Public health and natural hazards: new policies and preparedness initiatives developed from an Australian bushfire case study

Rachel Westcott, Kevin Ronan, Hilary Bambrick, Melanie Taylor

Research output: Contribution to journalArticleResearchpeer-review

Abstract

Objective: Public preparedness for natural hazard events is low. With worsening severe weather events due to climate change, public health policy and practices must evolve to more effectively engage communities. This study's findings identify and suggest new strategic public health policies to shift the practice of all-hazards preparedness into routine, everyday life. Methods: Semi-structured interviews, focus groups and Thematic Analysis were used to investigate the interactions between participant groups: emergency responders and animal owners. Results: Three policies designed to improve human safety and well-being are proposed and discussed. These are (i) a new system of workplace leave, (ii) an innovative regime of financial incentives for fire-ready properties, and (iii) review of the use of firebreaks on farms and rural blocks. Conclusion: Policies proposed in this research aim to proactively narrow the awareness-preparedness gap and build adaptive capacity to minimise risk to human health in all-hazards contexts. Further research could evaluate the efficacy of trialled public policy. Implications for public health: These new policies seek to contribute to establishing and maintaining a culture of preparedness as a routine aspect of everyday life, and thus promote and protect public health in the short, medium and long terms.

LanguageEnglish
Pages395-400
Number of pages6
JournalAustralian and New Zealand Journal of Public Health
Volume43
Issue number4
Early online date15 May 2019
DOIs
Publication statusPublished - Aug 2019
Externally publishedYes

Fingerprint

Public Policy
Public Health
Health Policy
Emergency Responders
Public Health Practice
Climate Change
Weather
Focus Groups
Research
Workplace
Motivation
Interviews
Safety
Health

Bibliographical note

Copyright the Author(s) 2019. Version archived for private and non-commercial use with the permission of the author/s and according to publisher conditions. For further rights please contact the publisher.

Keywords

  • bushfire
  • preparedness
  • public health policy
  • emergency responders
  • animal owners

Cite this

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abstract = "Objective: Public preparedness for natural hazard events is low. With worsening severe weather events due to climate change, public health policy and practices must evolve to more effectively engage communities. This study's findings identify and suggest new strategic public health policies to shift the practice of all-hazards preparedness into routine, everyday life. Methods: Semi-structured interviews, focus groups and Thematic Analysis were used to investigate the interactions between participant groups: emergency responders and animal owners. Results: Three policies designed to improve human safety and well-being are proposed and discussed. These are (i) a new system of workplace leave, (ii) an innovative regime of financial incentives for fire-ready properties, and (iii) review of the use of firebreaks on farms and rural blocks. Conclusion: Policies proposed in this research aim to proactively narrow the awareness-preparedness gap and build adaptive capacity to minimise risk to human health in all-hazards contexts. Further research could evaluate the efficacy of trialled public policy. Implications for public health: These new policies seek to contribute to establishing and maintaining a culture of preparedness as a routine aspect of everyday life, and thus promote and protect public health in the short, medium and long terms.",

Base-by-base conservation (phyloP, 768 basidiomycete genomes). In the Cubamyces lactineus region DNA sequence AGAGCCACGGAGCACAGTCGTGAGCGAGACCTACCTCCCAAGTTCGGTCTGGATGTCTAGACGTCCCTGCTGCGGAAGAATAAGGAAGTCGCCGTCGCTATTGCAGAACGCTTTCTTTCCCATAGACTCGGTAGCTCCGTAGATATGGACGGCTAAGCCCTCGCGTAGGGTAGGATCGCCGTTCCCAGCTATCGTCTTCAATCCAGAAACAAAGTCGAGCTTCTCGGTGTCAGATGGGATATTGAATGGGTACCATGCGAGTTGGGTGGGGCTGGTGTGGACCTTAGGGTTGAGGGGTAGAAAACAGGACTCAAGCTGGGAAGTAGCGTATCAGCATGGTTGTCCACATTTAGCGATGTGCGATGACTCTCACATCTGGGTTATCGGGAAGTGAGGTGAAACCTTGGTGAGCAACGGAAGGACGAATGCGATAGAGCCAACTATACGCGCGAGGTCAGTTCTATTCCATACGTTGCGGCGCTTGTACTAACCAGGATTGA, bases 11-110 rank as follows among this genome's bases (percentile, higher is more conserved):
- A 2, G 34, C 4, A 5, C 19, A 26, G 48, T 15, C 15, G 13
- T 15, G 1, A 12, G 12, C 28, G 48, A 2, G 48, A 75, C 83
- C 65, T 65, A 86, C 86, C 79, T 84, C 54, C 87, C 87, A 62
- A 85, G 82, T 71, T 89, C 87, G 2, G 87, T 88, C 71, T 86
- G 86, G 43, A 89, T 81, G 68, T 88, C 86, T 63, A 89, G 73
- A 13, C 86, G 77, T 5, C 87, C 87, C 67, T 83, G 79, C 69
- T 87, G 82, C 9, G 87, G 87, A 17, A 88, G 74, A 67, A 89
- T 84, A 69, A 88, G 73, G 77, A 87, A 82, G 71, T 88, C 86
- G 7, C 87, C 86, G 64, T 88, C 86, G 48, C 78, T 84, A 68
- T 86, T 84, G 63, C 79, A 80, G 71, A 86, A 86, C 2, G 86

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Public health and natural hazards : new policies and preparedness initiatives developed from an Australian bushfire case study. / Westcott, Rachel; Ronan, Kevin; Bambrick, Hilary; Taylor, Melanie.

In: Australian and New Zealand Journal of Public Health, Vol. 43, No. 4, 08.2019, p. 395-400.

Research output: Contribution to journalArticleResearchpeer-review

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